Blisk 4 years ago integral(1/((2x)^2+1)dx

1. Blisk

show full steps if possible o_o

2. uber1337h4xx0r

Ready to work together on this?

3. uber1337h4xx0r

This one's going to be a bit tricky, I'm afraid.

4. Blisk

lol i know its pretty rediculous

5. uber1337h4xx0r

Okie dokie. Let's do this. I'll give you a hint: The thing is in the form of a trig identity.

6. uber1337h4xx0r

Can you tell me the trig identities for cos^-1 tan^-1 and sin^-1 first? After that, I think you'll know exactly what the answer is :D

7. galacticwavesXX

don't you have to find the antiderivative of the function?

8. Blisk

well i know its arctan its just the steps involved inbetween to find the answer

9. Blisk

im just not sure if its u sub or something thats why i wana see it with full steps

10. Blisk

@galactic yes you have to find the antiderivative saying integral is another way of saying anti derivative

11. uber1337h4xx0r

You know your "X" is 2x. Because of that, you must chain rule it. When you do the derivative of 2x, you get 2. Pull that two out, and because it's on the bottom, it turns to 1/2. So 1/2 tan^-1 (2x) + c should be the answer. But double check with other people to be safe.

12. uber1337h4xx0r

If my wording was weird, I meant that normally it'd be just tan^-1 if x^2 was there. But we have (2x)^2 instead of just (x)^2.

13. Blisk

shouldnt the 1/2 go on the top and turn into 2arctan(2x)?

14. galacticwavesXX

@uber i wanted to ask how comes we are using the trig identities. is it because it is one over the function??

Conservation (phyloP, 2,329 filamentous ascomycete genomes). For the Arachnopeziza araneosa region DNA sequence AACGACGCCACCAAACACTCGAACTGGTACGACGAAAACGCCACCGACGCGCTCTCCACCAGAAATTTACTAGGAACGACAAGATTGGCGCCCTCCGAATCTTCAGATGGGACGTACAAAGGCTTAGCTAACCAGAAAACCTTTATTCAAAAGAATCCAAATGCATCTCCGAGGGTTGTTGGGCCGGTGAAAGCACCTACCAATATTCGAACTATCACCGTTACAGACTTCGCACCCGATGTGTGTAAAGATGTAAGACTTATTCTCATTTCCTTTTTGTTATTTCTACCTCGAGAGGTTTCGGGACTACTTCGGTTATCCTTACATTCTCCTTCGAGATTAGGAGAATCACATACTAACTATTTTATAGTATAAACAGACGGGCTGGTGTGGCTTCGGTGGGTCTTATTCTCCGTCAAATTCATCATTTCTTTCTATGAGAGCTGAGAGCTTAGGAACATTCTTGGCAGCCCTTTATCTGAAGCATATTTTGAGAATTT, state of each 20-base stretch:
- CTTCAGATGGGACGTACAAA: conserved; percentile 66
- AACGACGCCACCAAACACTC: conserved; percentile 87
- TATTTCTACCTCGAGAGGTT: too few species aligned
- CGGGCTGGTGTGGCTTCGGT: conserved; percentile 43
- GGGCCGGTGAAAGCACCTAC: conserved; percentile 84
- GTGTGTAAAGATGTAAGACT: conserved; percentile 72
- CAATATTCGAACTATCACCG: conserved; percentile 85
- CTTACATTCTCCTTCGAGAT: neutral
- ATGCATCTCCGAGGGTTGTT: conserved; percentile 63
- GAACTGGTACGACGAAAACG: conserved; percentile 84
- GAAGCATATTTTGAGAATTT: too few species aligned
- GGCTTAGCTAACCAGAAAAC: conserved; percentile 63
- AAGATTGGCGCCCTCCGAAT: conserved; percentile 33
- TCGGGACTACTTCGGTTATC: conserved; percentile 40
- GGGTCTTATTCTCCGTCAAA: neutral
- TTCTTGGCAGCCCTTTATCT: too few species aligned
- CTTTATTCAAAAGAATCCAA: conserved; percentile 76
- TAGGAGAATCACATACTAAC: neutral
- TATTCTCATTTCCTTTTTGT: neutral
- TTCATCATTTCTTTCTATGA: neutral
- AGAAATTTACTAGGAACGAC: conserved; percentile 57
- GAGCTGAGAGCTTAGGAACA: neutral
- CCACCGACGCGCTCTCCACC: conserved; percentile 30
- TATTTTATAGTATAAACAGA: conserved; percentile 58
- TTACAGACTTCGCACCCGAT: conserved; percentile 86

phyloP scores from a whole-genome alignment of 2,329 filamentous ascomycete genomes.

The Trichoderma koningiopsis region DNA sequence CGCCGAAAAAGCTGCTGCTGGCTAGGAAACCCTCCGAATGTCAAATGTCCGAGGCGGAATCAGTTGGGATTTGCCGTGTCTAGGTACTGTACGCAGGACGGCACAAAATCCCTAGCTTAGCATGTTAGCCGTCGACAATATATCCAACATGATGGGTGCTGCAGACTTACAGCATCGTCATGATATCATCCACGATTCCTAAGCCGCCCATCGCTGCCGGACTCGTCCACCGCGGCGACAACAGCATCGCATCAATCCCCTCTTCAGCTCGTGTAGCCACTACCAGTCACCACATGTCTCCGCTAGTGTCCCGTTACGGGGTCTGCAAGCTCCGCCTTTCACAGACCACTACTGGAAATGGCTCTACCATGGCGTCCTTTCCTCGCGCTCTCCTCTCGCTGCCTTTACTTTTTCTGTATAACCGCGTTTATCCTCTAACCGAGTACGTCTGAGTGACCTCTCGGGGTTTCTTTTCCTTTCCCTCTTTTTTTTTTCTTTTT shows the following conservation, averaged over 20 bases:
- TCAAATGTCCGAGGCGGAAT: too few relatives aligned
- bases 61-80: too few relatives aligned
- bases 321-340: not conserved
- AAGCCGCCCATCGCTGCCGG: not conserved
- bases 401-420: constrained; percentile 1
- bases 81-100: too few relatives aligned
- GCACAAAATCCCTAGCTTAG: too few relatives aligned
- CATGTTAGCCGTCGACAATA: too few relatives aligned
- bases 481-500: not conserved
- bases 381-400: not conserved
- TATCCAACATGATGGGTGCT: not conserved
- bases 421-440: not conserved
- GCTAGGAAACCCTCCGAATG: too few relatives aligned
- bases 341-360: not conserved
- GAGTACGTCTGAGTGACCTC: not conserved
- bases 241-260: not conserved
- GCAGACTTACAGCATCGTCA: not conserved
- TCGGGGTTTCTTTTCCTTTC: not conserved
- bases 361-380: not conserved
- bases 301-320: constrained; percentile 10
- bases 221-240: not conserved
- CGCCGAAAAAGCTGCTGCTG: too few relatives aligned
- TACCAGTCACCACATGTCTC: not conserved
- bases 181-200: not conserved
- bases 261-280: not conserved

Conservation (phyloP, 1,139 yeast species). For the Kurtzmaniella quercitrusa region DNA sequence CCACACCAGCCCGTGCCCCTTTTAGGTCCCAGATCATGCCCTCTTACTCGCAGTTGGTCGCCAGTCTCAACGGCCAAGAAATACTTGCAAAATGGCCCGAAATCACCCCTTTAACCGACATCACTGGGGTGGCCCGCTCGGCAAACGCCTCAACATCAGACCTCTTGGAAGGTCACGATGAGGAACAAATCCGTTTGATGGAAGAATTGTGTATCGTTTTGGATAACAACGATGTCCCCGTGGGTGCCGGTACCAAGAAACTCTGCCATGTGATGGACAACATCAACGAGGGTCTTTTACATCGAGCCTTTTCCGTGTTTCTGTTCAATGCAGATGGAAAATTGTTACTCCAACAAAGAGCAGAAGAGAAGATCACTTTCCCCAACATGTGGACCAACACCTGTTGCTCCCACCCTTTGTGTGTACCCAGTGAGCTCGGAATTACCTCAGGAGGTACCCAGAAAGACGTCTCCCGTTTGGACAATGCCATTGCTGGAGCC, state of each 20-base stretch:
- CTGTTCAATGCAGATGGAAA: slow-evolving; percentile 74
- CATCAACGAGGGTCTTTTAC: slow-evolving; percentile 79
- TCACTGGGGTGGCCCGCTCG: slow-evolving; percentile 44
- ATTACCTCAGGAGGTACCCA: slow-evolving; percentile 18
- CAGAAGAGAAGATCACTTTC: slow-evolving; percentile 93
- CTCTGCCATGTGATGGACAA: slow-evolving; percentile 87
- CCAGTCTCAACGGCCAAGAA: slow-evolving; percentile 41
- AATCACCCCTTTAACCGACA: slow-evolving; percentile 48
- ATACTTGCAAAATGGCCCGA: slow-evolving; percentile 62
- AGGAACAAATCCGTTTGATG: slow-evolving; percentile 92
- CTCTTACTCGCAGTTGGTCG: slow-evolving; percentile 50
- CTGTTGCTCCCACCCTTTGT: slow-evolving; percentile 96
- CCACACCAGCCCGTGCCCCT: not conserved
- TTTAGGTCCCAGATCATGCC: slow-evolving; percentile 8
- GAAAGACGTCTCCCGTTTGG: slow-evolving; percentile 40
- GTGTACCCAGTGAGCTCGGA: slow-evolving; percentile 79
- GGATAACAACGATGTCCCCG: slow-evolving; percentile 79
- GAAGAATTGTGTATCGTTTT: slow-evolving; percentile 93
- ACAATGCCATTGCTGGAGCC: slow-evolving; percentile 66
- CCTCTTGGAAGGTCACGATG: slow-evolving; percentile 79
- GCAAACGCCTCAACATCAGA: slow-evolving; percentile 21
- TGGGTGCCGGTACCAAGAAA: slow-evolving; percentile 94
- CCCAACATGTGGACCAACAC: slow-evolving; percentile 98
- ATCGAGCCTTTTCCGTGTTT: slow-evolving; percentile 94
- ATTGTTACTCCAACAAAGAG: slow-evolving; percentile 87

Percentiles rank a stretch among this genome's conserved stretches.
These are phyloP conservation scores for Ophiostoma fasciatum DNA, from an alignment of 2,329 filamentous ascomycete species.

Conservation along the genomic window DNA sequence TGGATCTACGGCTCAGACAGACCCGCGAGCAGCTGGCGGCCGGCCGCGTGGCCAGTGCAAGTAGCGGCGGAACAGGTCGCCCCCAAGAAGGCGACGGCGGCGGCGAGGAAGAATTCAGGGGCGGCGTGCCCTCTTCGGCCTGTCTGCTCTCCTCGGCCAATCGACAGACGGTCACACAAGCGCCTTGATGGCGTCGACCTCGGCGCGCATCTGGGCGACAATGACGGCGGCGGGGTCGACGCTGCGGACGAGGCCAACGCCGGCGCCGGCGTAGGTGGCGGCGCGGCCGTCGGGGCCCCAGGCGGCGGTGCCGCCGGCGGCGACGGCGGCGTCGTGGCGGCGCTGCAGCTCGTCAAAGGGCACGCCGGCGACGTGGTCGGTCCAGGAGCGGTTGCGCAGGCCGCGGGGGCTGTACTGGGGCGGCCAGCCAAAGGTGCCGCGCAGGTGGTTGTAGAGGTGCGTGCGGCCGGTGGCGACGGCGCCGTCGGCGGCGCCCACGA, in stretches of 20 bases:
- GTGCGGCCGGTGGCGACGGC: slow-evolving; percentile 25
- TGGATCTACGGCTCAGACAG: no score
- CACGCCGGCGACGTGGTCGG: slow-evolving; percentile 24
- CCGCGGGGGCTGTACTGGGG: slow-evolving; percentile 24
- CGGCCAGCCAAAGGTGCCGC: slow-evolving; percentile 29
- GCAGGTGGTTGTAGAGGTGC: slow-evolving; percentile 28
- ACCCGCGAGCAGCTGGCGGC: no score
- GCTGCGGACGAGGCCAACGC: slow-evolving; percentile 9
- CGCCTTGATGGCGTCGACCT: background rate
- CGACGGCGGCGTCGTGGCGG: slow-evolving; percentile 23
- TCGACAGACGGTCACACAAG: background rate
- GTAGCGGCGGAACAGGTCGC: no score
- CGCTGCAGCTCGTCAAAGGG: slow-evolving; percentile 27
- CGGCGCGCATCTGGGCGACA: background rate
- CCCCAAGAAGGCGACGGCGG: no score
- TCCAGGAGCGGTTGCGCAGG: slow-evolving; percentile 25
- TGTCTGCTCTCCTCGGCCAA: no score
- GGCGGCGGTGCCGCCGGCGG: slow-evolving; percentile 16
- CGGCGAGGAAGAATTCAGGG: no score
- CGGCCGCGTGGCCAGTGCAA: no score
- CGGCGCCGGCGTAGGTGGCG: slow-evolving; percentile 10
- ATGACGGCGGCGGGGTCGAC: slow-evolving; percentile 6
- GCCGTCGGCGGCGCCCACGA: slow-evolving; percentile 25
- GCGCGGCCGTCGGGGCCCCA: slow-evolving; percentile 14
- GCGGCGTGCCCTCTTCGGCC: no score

15. uber1337h4xx0r

@Blisk: Well I mean it's originally just (1/(2(tan^-1(2x)). So you pull the 1/2 to the left.

16. uber1337h4xx0r

@galactic; Look at the derivative of tan^-1.

17. Blisk

how did you get 1/(2tan^-1(2x))?

18. daveboyback

Can Someone Help Me After They finish doing this guy!! :D

19. Blisk

that sounds wrong lol

20. daveboyback

ok i know :D

21. uber1337h4xx0r

@blisk: I chain ruled it.

22. daveboyback

Sory

23. uber1337h4xx0r

d/dx (2x) = 1

24. Blisk

i didnt know you could chain rule backwards

25. uber1337h4xx0r

Oh shoot! You're right! I think I made up a rule then. :(

26. galacticwavesXX

isnt the derivative of tan^-1......sec^2(x)tan^-1?!?

27. Blisk

the deriv of tan^-1 is 1/x^2+1

28. Blisk

the deriv of tan = sec^2(x) and the deriv of sec is sectan

29. galacticwavesXX

your right i confused myself sorry!!!

30. Blisk

31. abtrehearn

Draw a right triangle having legs of lengths 1 and 2x. Place the unit length segment om the positive x-axis with one end at the origin O. Erect the perpendicular to the x-axis at A(1, 0) and place the other leg on that perpendicular with its lower end at (1, 0). The other end of that vertical leg is at B(1, 2x). Lrt t be angle AOB. Then tan(t) = 2x/1 = 2x, and (sec(t))^2 dt = 2 dx =>dx = (sec(t))^2/2 dt. If we substitute into the integral, we get(1/2)(sec(t))^2 dt/(1 + (tan(t))^2. and we end up integrating dt/2, so that simplifies to t/2. Getting back to original variable x, we have (1/2) Arctan(2x) + C for the final answer.

32. Blisk

would this work too? S = integral S1/((2x)^2+1) dx u = 2x du = 2 dx => 1/2 du = dx S(1/u^2+1)(1/2) du 1/2S(1/u^2+1) du 1/2 tan^-1(u) Plug U back in 1/2 tan^-1(2x) is that also correct abtre?

33. abtrehearn

Yes it is.